By D. Srinivas1, Ch. Venkatrayulu1 and B.Swapna2
Litopenaeus vannamei is the most commonly cultured shrimp in Latin America and Southeast Asia, representing over 90 % of total shrimp production. India with its 8,118 km of coastline and 1.24 million Ha of brackish water area is the second shrimp producer in the world, with Andhra Pradesh being India’s largest vannamei farming area.
The state, situated on the southern coast of the country, has 974 km of coastline and 175,000 Ha of brackish water. Andhra Pradesh has gradually increased its share in total marine exports of the country, with the United States and Vietnam as the main export markets.
Currently, the state’s L. vannamei aquaculture is facing different issues and challenges to achieve sustainability related to diseases outbreaks, lack of availability of quality seed, high feed costs, unauthorized farming, international price fluctuations, less demand in the domestic market, and others.
If farmers implement Better Management Practices (BMP) and biosecurity in L. vannamei culture supported by the Government policy measures then sustainability can be achieved. This article discusses the present culture practices, major problems, future perspectives and suggestive measures for sustainable L. vannamei farming in Andhra Pradesh.
A brief history of L. vannamei introduction in Andhra Pradesh
Shrimp farming in Andhra Pradesh started as an initiative of the Government of India (GoI) with a study of brackish water fish farming in the late 1970’s. Due to the economic benefits from shrimp farming, the culture of Penaeus monodon in the state developed rapidly during the early 1990’s.
The intensification of culture systems and the lack of biosecurity led to disease outbreaks of White Spot Syndrome Virus (WSSV) in 1994. The P. monodon culture almost collapsed in the late 1990’s so in 1999 the fresh water prawn, ‘scampi’ Macrobrachium rosenbergii was introduced as an alternative to P. monodon. The 1990’s are well known as the “era of virus disease” and Andhra Pradesh’s shrimp aquaculture was not the exception.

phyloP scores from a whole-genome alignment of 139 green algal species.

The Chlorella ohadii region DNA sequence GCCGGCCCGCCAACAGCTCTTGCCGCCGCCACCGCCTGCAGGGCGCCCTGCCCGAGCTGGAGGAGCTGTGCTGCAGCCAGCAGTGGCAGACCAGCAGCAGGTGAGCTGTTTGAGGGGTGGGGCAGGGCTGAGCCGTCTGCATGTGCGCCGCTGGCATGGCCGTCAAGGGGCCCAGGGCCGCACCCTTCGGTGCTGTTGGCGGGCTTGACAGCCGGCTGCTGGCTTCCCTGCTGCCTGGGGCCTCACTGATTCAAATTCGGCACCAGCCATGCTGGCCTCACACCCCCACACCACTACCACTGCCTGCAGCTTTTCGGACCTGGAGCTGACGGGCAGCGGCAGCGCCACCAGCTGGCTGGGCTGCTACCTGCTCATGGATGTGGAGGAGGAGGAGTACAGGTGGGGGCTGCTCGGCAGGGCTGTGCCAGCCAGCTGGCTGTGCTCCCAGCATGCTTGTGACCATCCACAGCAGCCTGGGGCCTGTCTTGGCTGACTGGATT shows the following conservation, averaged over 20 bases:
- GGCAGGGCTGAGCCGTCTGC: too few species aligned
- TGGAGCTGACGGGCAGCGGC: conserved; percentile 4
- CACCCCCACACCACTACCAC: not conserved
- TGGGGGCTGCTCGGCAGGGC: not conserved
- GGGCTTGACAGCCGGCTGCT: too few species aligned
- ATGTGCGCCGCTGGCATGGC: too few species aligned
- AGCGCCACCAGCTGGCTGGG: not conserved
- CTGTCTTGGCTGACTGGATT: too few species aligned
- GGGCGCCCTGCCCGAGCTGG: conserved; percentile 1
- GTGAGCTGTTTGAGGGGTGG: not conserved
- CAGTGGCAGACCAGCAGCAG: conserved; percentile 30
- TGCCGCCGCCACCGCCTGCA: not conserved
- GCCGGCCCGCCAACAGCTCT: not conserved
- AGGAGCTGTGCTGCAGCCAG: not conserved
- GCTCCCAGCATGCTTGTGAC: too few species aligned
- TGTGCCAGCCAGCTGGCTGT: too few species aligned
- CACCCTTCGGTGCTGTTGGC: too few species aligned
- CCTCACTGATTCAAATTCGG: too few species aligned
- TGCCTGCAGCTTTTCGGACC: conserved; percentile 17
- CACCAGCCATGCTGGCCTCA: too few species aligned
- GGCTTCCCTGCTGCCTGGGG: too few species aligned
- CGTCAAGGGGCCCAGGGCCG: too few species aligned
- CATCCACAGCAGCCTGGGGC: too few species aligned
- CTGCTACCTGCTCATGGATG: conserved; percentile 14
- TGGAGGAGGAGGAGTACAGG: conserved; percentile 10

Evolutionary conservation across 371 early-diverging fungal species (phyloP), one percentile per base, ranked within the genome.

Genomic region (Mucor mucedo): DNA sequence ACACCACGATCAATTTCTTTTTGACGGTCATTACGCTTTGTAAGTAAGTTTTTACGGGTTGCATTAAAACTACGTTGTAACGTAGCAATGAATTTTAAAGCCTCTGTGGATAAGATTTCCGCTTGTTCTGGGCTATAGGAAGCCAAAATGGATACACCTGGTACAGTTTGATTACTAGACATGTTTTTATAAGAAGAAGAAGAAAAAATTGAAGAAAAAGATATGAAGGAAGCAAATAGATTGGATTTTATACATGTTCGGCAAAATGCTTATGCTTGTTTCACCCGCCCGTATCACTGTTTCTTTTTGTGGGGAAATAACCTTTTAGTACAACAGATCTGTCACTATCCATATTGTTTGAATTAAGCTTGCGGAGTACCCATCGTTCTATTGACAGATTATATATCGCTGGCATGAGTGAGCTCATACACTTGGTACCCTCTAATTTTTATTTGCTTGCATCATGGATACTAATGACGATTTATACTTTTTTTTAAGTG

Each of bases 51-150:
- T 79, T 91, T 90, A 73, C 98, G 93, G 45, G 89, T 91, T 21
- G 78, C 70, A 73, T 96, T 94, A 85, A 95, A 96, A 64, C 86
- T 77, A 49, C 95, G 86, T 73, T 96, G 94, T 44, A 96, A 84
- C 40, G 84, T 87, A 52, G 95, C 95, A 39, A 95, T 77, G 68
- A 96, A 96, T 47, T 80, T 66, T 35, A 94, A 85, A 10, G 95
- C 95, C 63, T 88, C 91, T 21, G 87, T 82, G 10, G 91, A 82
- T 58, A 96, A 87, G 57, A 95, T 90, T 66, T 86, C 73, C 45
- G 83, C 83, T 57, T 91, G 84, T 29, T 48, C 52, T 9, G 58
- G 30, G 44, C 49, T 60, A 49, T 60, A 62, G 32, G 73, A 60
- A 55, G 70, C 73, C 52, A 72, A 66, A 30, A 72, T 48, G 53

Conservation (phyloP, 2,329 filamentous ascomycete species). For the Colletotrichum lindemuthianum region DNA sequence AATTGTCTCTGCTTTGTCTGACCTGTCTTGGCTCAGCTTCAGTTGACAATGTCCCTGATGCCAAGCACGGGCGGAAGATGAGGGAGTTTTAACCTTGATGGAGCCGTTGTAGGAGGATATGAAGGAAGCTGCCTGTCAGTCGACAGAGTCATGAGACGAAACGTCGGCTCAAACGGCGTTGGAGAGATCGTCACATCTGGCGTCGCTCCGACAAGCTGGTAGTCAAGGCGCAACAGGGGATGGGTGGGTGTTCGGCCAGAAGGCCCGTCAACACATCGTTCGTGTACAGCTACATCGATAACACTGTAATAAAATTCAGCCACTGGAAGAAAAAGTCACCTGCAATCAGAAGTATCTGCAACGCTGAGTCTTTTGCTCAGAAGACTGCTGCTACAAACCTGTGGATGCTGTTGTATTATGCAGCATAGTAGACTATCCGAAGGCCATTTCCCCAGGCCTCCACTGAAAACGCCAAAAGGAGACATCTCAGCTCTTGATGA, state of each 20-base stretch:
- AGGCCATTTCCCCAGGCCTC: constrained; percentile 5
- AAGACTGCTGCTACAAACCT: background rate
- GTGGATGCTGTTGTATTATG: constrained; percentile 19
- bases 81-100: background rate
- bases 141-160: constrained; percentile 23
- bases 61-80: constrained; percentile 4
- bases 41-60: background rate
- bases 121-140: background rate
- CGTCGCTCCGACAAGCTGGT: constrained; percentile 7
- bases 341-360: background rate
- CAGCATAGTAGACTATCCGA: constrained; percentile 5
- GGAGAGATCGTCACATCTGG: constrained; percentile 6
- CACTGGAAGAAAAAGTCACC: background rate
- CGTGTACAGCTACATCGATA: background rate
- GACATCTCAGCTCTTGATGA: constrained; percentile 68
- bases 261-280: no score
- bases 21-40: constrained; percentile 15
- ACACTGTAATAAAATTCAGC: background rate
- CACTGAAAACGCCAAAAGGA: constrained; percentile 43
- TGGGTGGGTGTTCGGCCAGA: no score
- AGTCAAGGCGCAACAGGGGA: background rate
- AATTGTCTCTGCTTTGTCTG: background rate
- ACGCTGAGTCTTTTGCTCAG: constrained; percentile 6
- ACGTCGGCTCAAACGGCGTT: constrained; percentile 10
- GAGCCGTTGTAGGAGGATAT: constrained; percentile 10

In 2001- 2002, fresh water prawns faced severe disease outbreaks that affected the state’s production significantly. This is when the Litopenaeus vannamei was proposed as an alternative species due to their disease resistance and tolerance to high stocking densities, low salinity and temperature, as well as their high growth rate.
In 2003, the GoI permitted pilot-scale L. vannamei cultures, and Sharat Sea Foods industries and BMR exports got the permissions for conducting these pilots. At the same time a risk analysis was carried out by the Central Institute of Brackishwater Aquaculture (CIBA) and National Bureau of Fish Genetics and Resources (NBFGR) with the aim of evaluating the feasibility of the introduction of this new species.
After the experimental studies and due to the constant pressure of growers and traders for the introduction of L. vannamei due its potential in the export market, in 2009 the Coastal Aquaculture Authority (CAA) approved vannamei culture through import of Specific Pathogen Free (SPF) brood stock and strict regulatory guidelines.
In order to reduce the risk of adverse effects of the introduction of this exotic shrimp, the Rajiv Gandhi Centre for Aquaculture (RGCA) created the “Aquatic Quarantine Facility of L. vannamei” (AQF) at the behest of Ministry of Agriculture, which is a state-of-the-art facility located in Chennai, Tamil Nadu for quarantine of L. vannamei broodstock imported to India.